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09.08.2005 General News

Tsatsu Broke Gov't Policy

Chronicle

An Accra Fast Track High Court presided over by His Lordship Justice G.A. Aryeetey, has quashed a unilateral decision taken by legal guru Mr Tsatsu Tsikata - when he was Chief Executive Officer of the Ghana National Petroleum Corporation (GNPC) - to sell a GNPC houses to Westel for the continued use of Dr Josiah Cobblah.

In fact, His Lordship Justice Aryeetey actually stopped short of stating categorically that Mr Tsatsu Tsikata broke public policy when he decided to sell a GNPC House No. 32A at Cantonments to Dr Josiah Cobblah, then Deputy Managing Director of Westel, before he (Tsatsu) tried to take steps to have that policy changed.

A lease agreement between Government of Ghana and GNPC dated April 8, 1998 - which was presented in court as Exhibit "A" - states in clause 2(1): "Not without the previous consent in writing of the Government to change or mortgage at law or in equity assign, underlet or part with the possession of the demised premises or any part thereof or any building or buildings thereon or any interest therein."

In his ruling Justice Aryeetey referred to the above clause and then went on to state: "It is therefore clear from the terms of the original lease to GNPC that GNPC could not on its own assign its interests in the property to Westel for its equity share without the prior consent in writing of the Government."

"It will therefore be against public policy if Plaintiff (GNPC) goes ahead with the negotiations for sale," Justice Aryeetey also stated. During the taking of evidence in court, it emerged that when Mr Tsatsu Tsikata originally gave GNPC's word to sell the property, he did it orally and, in fact, GNPC committed to sell. It was when GNPC applied to the Land Valuation Board (LVB) for an independent Valuation report on the house that the LVB informed the corporation of the requirements in another document - brought in into court as Exhibit "E" and dated September 6, 1999-that the Government of Ghana be notified in writing anytime the GNPC wants to dispose of its (GNPC) properties.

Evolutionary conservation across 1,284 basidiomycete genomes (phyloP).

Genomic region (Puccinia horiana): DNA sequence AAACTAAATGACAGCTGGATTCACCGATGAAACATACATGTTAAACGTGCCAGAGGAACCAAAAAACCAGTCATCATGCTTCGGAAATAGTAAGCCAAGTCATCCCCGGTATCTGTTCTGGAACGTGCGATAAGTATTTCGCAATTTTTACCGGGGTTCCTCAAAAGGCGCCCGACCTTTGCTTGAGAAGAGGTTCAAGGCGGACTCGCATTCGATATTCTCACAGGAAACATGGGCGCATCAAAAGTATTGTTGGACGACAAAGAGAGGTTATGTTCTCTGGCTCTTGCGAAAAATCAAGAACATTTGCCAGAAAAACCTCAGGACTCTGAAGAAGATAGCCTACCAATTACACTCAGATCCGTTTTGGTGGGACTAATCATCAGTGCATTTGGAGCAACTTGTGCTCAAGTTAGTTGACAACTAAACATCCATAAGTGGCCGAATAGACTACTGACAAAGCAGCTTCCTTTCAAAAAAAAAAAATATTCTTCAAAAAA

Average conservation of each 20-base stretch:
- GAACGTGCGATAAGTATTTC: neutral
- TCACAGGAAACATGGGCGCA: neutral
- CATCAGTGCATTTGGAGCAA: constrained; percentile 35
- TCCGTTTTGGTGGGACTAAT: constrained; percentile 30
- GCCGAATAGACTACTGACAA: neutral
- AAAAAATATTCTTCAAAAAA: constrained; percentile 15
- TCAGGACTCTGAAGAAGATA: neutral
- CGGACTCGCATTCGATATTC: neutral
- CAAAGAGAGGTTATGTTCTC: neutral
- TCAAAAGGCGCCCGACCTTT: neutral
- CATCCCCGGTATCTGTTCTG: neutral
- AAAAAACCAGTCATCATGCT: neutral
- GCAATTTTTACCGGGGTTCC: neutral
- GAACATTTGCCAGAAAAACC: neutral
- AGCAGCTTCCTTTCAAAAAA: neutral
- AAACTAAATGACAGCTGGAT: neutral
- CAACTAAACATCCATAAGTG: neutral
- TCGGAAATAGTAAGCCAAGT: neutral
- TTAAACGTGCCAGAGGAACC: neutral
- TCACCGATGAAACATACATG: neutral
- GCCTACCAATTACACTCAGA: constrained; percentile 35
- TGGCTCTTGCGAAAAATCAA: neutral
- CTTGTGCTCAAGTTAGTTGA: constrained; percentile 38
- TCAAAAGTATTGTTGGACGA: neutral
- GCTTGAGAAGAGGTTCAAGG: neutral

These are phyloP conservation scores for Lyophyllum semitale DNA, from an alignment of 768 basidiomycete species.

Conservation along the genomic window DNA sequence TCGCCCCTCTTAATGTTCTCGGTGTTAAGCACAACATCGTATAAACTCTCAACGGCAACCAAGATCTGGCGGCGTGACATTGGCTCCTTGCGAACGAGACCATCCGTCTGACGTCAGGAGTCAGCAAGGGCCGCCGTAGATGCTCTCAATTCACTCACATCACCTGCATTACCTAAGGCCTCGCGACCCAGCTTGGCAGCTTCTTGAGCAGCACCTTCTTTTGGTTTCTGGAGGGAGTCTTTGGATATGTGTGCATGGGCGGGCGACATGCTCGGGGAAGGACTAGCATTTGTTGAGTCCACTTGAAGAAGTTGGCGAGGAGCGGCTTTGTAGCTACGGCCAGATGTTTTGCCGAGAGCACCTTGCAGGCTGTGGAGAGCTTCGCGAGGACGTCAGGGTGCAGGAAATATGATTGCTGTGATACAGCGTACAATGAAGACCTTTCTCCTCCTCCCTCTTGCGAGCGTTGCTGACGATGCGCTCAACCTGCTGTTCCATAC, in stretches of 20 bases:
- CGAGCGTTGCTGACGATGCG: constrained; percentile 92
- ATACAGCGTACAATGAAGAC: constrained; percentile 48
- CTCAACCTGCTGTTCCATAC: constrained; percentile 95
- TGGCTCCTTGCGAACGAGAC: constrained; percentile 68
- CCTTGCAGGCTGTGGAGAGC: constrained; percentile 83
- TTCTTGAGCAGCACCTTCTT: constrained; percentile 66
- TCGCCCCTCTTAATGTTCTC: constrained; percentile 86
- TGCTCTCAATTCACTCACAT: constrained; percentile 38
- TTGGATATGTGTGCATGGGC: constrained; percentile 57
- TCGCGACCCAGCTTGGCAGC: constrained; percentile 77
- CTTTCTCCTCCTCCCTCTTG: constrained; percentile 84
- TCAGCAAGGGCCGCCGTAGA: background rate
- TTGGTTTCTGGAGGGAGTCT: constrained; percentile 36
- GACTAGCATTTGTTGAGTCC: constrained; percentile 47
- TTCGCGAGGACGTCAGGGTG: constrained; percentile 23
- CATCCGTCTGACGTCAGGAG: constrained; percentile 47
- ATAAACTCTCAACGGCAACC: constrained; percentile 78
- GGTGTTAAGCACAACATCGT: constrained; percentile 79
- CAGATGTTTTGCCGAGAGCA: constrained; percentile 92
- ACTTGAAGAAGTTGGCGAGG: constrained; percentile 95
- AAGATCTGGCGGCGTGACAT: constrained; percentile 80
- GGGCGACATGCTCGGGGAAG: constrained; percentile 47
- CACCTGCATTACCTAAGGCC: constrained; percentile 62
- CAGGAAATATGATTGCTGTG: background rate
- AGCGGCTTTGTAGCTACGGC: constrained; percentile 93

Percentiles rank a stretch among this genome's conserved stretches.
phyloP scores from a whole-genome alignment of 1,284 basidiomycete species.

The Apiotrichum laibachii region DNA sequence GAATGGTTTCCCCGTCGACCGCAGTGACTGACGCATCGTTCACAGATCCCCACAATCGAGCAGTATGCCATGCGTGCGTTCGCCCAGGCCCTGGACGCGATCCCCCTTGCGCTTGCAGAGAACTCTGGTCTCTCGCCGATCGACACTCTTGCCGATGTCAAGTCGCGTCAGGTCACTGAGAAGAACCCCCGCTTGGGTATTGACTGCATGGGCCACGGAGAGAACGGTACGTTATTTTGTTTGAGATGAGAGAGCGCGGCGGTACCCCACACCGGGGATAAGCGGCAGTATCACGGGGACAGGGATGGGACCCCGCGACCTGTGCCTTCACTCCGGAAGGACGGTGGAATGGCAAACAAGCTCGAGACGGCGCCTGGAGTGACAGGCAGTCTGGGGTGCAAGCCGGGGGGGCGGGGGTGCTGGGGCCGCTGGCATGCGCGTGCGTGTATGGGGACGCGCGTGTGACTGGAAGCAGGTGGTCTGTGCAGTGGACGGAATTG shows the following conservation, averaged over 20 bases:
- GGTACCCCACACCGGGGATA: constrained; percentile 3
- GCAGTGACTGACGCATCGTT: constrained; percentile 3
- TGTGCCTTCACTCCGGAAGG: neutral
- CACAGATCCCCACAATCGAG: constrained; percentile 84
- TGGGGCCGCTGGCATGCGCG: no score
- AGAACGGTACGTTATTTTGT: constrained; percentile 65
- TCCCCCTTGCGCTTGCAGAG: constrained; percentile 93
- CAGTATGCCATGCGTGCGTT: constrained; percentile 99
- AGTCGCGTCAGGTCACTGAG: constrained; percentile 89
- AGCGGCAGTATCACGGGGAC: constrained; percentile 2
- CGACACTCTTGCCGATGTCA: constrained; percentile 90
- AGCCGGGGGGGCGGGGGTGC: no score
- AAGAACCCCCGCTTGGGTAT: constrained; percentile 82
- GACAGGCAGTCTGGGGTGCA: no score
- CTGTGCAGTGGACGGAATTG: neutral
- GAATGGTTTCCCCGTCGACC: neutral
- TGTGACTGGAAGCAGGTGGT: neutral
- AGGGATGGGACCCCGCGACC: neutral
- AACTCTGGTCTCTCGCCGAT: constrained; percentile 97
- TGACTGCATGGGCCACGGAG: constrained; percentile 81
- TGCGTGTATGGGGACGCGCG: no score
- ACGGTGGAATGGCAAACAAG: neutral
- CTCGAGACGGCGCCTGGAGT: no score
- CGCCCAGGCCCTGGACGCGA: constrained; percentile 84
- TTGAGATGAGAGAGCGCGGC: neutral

It was not readily clear from the document, if Mr Tsatsu Tsikata's decision to offer the house as part of GNPC's equity stake in Westel-a stake that totaled 33 1/3% at the time was occasioned by an attempt to circumvent the state's requirement for selling the house.

In an interesting twist where Mr Tsikata came to court as a witness for Westel rather than for his own former employer, GNPC, he admitted knowledge of both the requirement that the Lands Commission be given the first buy option and, clause 2 (1) of the Lease Agreement.

Justice Aryeetey states in his judgement: "[Mr. Tsikata] said even though the allocation letter [gave the lands commission the first option to buy the house], after extensive negotiations with the Lands Commission there was a subsequent lease Exhibit "A" and that under the lease there was a condition that (GNPC) should not, without the previous consent of Government in writing transfer the house.

"In continuation (Mr Tsikata) said he is not aware whether the consent was granted," the ruling states. Both parties adduced evidence to show what brought them to court. GNPC has normal business dealings with Westel. On the basis of that the former in 1998 offered one of its residential premises - House No. 32A Cantonments - to Westel for the occupation of its Deputy Managing Director, Dr Josiah Cobblah.

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